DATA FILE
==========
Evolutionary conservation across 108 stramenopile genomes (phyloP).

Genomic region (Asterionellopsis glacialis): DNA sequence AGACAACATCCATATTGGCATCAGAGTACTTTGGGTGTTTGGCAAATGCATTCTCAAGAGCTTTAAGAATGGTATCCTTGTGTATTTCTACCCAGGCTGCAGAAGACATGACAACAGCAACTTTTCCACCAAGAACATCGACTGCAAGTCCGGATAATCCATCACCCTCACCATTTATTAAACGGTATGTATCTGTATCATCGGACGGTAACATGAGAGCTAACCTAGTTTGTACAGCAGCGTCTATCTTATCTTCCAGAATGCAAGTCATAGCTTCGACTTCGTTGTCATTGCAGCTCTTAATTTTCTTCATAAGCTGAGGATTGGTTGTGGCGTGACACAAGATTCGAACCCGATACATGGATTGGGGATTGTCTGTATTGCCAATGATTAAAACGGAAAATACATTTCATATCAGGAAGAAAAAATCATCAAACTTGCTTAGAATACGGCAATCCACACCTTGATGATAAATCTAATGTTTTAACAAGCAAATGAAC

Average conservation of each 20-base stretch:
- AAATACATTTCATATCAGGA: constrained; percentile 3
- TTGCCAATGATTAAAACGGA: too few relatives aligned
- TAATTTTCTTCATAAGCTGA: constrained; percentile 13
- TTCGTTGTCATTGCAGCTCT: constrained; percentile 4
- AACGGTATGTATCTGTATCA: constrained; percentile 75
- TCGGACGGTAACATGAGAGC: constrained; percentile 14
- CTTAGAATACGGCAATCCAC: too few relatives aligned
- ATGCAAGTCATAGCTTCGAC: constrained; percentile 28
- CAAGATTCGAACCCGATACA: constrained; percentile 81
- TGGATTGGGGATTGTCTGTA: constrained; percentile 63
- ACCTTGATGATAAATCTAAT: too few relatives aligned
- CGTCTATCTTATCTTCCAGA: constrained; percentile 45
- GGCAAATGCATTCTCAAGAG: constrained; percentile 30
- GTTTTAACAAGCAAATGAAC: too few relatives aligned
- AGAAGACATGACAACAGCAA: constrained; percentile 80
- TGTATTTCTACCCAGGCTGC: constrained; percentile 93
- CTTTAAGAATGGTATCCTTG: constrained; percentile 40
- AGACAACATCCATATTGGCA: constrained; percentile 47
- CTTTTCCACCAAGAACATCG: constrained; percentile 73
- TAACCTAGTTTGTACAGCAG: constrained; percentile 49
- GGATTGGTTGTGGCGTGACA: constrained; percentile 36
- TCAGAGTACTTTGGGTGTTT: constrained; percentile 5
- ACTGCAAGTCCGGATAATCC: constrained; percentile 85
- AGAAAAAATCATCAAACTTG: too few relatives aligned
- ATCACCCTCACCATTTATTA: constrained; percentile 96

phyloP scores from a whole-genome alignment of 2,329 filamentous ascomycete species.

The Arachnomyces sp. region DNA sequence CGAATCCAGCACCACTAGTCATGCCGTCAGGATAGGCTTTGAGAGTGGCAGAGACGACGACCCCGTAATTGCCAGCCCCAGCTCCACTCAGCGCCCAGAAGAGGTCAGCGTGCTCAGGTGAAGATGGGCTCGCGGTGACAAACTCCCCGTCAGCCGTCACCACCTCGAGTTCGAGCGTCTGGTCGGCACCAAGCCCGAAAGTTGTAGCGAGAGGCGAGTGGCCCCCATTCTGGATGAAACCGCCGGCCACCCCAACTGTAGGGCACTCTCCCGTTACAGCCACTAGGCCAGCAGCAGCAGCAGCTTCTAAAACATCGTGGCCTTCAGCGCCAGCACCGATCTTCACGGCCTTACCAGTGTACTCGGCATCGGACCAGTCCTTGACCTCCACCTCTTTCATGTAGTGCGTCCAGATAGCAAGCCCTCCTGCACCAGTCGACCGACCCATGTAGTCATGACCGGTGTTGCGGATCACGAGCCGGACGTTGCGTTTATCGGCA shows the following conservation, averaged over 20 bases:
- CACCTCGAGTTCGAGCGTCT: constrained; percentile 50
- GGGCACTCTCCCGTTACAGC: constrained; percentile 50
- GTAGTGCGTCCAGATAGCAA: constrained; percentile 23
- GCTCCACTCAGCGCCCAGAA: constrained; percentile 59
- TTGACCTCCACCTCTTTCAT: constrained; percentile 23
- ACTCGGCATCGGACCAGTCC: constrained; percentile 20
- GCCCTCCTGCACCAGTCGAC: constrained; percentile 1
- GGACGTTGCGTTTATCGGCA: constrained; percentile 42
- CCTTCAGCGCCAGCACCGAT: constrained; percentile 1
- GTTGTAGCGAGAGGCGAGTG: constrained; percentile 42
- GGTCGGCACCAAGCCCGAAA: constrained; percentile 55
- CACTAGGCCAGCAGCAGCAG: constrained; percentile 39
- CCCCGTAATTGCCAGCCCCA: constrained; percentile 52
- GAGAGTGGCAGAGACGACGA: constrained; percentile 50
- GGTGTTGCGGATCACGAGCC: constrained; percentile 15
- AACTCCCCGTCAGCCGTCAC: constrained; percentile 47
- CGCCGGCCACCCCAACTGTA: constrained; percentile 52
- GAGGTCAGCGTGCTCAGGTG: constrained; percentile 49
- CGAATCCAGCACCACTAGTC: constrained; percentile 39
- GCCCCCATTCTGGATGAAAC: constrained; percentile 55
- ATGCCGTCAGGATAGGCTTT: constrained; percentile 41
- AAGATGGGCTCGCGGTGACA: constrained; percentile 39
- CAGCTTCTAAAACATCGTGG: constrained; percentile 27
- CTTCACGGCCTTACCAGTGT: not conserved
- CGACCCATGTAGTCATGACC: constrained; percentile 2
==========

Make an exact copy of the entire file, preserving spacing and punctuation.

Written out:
Evolutionary conservation across 108 stramenopile genomes (phyloP).

Genomic region (Asterionellopsis glacialis): DNA sequence AGACAACATCCATATTGGCATCAGAGTACTTTGGGTGTTTGGCAAATGCATTCTCAAGAGCTTTAAGAATGGTATCCTTGTGTATTTCTACCCAGGCTGCAGAAGACATGACAACAGCAACTTTTCCACCAAGAACATCGACTGCAAGTCCGGATAATCCATCACCCTCACCATTTATTAAACGGTATGTATCTGTATCATCGGACGGTAACATGAGAGCTAACCTAGTTTGTACAGCAGCGTCTATCTTATCTTCCAGAATGCAAGTCATAGCTTCGACTTCGTTGTCATTGCAGCTCTTAATTTTCTTCATAAGCTGAGGATTGGTTGTGGCGTGACACAAGATTCGAACCCGATACATGGATTGGGGATTGTCTGTATTGCCAATGATTAAAACGGAAAATACATTTCATATCAGGAAGAAAAAATCATCAAACTTGCTTAGAATACGGCAATCCACACCTTGATGATAAATCTAATGTTTTAACAAGCAAATGAAC

Average conservation of each 20-base stretch:
- AAATACATTTCATATCAGGA: constrained; percentile 3
- TTGCCAATGATTAAAACGGA: too few relatives aligned
- TAATTTTCTTCATAAGCTGA: constrained; percentile 13
- TTCGTTGTCATTGCAGCTCT: constrained; percentile 4
- AACGGTATGTATCTGTATCA: constrained; percentile 75
- TCGGACGGTAACATGAGAGC: constrained; percentile 14
- CTTAGAATACGGCAATCCAC: too few relatives aligned
- ATGCAAGTCATAGCTTCGAC: constrained; percentile 28
- CAAGATTCGAACCCGATACA: constrained; percentile 81
- TGGATTGGGGATTGTCTGTA: constrained; percentile 63
- ACCTTGATGATAAATCTAAT: too few relatives aligned
- CGTCTATCTTATCTTCCAGA: constrained; percentile 45
- GGCAAATGCATTCTCAAGAG: constrained; percentile 30
- GTTTTAACAAGCAAATGAAC: too few relatives aligned
- AGAAGACATGACAACAGCAA: constrained; percentile 80
- TGTATTTCTACCCAGGCTGC: constrained; percentile 93
- CTTTAAGAATGGTATCCTTG: constrained; percentile 40
- AGACAACATCCATATTGGCA: constrained; percentile 47
- CTTTTCCACCAAGAACATCG: constrained; percentile 73
- TAACCTAGTTTGTACAGCAG: constrained; percentile 49
- GGATTGGTTGTGGCGTGACA: constrained; percentile 36
- TCAGAGTACTTTGGGTGTTT: constrained; percentile 5
- ACTGCAAGTCCGGATAATCC: constrained; percentile 85
- AGAAAAAATCATCAAACTTG: too few relatives aligned
- ATCACCCTCACCATTTATTA: constrained; percentile 96

phyloP scores from a whole-genome alignment of 2,329 filamentous ascomycete species.

The Arachnomyces sp. region DNA sequence CGAATCCAGCACCACTAGTCATGCCGTCAGGATAGGCTTTGAGAGTGGCAGAGACGACGACCCCGTAATTGCCAGCCCCAGCTCCACTCAGCGCCCAGAAGAGGTCAGCGTGCTCAGGTGAAGATGGGCTCGCGGTGACAAACTCCCCGTCAGCCGTCACCACCTCGAGTTCGAGCGTCTGGTCGGCACCAAGCCCGAAAGTTGTAGCGAGAGGCGAGTGGCCCCCATTCTGGATGAAACCGCCGGCCACCCCAACTGTAGGGCACTCTCCCGTTACAGCCACTAGGCCAGCAGCAGCAGCAGCTTCTAAAACATCGTGGCCTTCAGCGCCAGCACCGATCTTCACGGCCTTACCAGTGTACTCGGCATCGGACCAGTCCTTGACCTCCACCTCTTTCATGTAGTGCGTCCAGATAGCAAGCCCTCCTGCACCAGTCGACCGACCCATGTAGTCATGACCGGTGTTGCGGATCACGAGCCGGACGTTGCGTTTATCGGCA shows the following conservation, averaged over 20 bases:
- CACCTCGAGTTCGAGCGTCT: constrained; percentile 50
- GGGCACTCTCCCGTTACAGC: constrained; percentile 50
- GTAGTGCGTCCAGATAGCAA: constrained; percentile 23
- GCTCCACTCAGCGCCCAGAA: constrained; percentile 59
- TTGACCTCCACCTCTTTCAT: constrained; percentile 23
- ACTCGGCATCGGACCAGTCC: constrained; percentile 20
- GCCCTCCTGCACCAGTCGAC: constrained; percentile 1
- GGACGTTGCGTTTATCGGCA: constrained; percentile 42
- CCTTCAGCGCCAGCACCGAT: constrained; percentile 1
- GTTGTAGCGAGAGGCGAGTG: constrained; percentile 42
- GGTCGGCACCAAGCCCGAAA: constrained; percentile 55
- CACTAGGCCAGCAGCAGCAG: constrained; percentile 39
- CCCCGTAATTGCCAGCCCCA: constrained; percentile 52
- GAGAGTGGCAGAGACGACGA: constrained; percentile 50
- GGTGTTGCGGATCACGAGCC: constrained; percentile 15
- AACTCCCCGTCAGCCGTCAC: constrained; percentile 47
- CGCCGGCCACCCCAACTGTA: constrained; percentile 52
- GAGGTCAGCGTGCTCAGGTG: constrained; percentile 49
- CGAATCCAGCACCACTAGTC: constrained; percentile 39
- GCCCCCATTCTGGATGAAAC: constrained; percentile 55
- ATGCCGTCAGGATAGGCTTT: constrained; percentile 41
- AAGATGGGCTCGCGGTGACA: constrained; percentile 39
- CAGCTTCTAAAACATCGTGG: constrained; percentile 27
- CTTCACGGCCTTACCAGTGT: not conserved
- CGACCCATGTAGTCATGACC: constrained; percentile 2